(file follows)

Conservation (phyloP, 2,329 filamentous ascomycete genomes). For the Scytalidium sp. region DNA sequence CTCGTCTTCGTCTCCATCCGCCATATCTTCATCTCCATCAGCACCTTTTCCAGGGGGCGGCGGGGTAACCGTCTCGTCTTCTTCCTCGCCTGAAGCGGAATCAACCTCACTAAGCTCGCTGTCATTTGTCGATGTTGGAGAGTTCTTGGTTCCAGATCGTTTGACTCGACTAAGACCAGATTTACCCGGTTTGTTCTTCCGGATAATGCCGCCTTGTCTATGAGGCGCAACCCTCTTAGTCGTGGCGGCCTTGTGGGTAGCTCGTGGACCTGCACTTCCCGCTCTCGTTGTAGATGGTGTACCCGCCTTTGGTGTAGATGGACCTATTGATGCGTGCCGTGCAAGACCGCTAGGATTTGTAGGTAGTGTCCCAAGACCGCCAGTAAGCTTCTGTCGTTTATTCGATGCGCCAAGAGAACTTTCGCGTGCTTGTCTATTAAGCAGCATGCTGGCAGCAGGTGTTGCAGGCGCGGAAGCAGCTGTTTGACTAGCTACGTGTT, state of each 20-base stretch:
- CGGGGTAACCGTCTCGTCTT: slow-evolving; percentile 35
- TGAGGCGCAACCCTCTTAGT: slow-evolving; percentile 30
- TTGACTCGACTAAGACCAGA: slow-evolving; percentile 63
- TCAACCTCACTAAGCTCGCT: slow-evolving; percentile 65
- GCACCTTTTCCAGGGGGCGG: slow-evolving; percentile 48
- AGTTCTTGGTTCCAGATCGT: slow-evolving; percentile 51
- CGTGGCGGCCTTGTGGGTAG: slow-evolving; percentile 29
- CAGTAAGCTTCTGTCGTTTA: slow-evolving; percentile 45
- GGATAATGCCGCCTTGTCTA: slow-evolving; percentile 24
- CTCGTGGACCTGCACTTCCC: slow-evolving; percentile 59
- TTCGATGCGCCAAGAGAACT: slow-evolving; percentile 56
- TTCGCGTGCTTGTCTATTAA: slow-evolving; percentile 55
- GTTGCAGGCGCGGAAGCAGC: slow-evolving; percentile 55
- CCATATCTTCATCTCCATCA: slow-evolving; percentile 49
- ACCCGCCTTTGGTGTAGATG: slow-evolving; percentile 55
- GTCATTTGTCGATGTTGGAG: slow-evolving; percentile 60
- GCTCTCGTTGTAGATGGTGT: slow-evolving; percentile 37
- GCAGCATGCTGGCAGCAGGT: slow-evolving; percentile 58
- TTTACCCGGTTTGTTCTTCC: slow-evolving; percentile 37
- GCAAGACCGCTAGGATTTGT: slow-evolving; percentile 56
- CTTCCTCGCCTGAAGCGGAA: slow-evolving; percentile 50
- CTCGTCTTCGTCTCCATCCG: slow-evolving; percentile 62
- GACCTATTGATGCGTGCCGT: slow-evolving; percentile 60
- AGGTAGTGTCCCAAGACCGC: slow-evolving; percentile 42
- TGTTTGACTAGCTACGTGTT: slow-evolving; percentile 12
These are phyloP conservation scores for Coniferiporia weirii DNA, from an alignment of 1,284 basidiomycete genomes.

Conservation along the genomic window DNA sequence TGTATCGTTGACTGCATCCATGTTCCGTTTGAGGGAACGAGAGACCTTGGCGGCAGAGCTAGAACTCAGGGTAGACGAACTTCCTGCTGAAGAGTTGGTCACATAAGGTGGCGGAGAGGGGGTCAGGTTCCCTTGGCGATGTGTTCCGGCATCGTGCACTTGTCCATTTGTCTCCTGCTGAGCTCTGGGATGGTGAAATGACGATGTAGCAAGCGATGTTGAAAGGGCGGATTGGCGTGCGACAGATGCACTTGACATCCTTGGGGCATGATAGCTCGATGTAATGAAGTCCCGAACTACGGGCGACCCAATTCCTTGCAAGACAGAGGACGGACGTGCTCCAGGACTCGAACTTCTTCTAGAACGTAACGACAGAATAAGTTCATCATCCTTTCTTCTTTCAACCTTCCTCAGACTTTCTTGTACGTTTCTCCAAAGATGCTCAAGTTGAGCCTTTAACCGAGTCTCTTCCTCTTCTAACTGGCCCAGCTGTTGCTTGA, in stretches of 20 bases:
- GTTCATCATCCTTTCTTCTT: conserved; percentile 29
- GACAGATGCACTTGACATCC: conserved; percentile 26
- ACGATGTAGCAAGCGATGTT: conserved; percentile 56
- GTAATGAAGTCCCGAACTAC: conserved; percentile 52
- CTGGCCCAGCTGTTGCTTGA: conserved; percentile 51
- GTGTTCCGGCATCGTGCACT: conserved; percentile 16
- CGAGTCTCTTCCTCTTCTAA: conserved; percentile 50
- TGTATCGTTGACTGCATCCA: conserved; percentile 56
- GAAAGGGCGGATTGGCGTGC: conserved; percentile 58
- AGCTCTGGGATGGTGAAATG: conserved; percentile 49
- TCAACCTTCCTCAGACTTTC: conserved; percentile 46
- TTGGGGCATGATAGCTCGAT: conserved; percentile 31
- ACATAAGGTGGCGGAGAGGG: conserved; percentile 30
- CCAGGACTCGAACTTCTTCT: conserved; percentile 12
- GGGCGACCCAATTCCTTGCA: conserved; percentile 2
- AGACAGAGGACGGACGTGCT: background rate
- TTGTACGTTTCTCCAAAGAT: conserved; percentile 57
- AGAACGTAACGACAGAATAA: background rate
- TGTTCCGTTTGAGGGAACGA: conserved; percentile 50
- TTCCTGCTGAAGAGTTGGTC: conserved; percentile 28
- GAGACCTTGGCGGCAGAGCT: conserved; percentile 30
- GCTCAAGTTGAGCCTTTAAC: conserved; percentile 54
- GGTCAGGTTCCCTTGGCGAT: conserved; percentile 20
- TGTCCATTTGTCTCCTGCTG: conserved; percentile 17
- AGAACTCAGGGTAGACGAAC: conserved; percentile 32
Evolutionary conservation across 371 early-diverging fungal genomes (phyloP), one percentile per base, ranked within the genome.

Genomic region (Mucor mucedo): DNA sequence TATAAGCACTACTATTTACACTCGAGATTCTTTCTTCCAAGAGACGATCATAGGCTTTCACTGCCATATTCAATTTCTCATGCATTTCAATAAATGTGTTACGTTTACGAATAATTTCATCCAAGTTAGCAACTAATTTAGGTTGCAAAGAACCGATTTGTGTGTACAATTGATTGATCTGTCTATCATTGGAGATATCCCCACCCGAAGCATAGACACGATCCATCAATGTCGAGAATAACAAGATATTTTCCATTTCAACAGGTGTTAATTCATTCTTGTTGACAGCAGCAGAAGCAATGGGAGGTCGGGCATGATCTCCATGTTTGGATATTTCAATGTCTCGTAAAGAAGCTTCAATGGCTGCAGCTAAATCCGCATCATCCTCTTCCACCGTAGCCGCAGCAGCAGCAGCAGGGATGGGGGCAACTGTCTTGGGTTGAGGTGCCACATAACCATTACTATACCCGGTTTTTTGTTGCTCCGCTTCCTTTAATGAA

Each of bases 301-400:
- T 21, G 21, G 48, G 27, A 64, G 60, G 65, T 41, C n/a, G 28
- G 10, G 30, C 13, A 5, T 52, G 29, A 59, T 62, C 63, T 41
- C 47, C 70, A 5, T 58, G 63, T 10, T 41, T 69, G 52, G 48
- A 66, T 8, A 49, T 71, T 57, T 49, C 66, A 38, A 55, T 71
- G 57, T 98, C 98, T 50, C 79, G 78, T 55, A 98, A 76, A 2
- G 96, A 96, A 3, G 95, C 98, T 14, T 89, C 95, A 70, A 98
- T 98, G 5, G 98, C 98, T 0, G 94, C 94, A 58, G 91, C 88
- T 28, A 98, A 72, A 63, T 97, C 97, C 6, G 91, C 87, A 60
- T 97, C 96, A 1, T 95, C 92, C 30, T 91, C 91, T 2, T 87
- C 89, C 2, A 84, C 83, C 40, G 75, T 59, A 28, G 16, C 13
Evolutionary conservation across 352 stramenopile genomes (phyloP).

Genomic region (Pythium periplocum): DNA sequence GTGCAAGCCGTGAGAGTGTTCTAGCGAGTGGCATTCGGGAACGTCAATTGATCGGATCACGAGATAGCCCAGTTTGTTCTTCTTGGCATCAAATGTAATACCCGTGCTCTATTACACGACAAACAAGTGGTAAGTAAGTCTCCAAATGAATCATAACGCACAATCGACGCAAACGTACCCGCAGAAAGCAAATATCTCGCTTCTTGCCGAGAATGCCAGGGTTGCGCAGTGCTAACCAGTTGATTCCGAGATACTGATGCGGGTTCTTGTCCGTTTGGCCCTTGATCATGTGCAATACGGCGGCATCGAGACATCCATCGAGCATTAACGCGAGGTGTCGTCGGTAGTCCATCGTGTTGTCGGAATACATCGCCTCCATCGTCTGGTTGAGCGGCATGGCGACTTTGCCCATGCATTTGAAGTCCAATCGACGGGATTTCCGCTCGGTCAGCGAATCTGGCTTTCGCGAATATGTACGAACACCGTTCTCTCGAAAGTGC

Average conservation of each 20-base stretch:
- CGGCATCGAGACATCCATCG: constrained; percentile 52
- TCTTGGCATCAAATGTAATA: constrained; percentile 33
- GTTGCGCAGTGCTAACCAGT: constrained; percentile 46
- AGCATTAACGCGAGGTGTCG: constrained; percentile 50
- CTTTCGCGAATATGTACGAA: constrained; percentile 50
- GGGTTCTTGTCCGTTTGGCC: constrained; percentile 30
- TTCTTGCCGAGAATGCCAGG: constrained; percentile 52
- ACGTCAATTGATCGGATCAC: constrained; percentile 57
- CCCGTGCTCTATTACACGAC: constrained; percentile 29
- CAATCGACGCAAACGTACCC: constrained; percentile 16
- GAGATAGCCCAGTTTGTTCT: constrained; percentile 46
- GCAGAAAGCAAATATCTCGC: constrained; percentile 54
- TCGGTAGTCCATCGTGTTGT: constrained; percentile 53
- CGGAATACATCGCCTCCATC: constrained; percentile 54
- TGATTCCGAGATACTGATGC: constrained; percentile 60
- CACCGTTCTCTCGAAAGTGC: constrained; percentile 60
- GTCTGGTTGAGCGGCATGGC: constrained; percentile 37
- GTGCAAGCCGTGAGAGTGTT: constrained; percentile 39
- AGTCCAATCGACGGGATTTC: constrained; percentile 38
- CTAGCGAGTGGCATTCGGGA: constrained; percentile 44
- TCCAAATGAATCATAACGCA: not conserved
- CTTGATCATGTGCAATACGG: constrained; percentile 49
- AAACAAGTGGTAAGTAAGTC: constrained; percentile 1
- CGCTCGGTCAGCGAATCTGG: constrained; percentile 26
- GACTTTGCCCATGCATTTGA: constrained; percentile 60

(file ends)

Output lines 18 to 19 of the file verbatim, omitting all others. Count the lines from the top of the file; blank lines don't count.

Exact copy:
- GCTCTCGTTGTAGATGGTGT: slow-evolving; percentile 37
- GCAGCATGCTGGCAGCAGGT: slow-evolving; percentile 58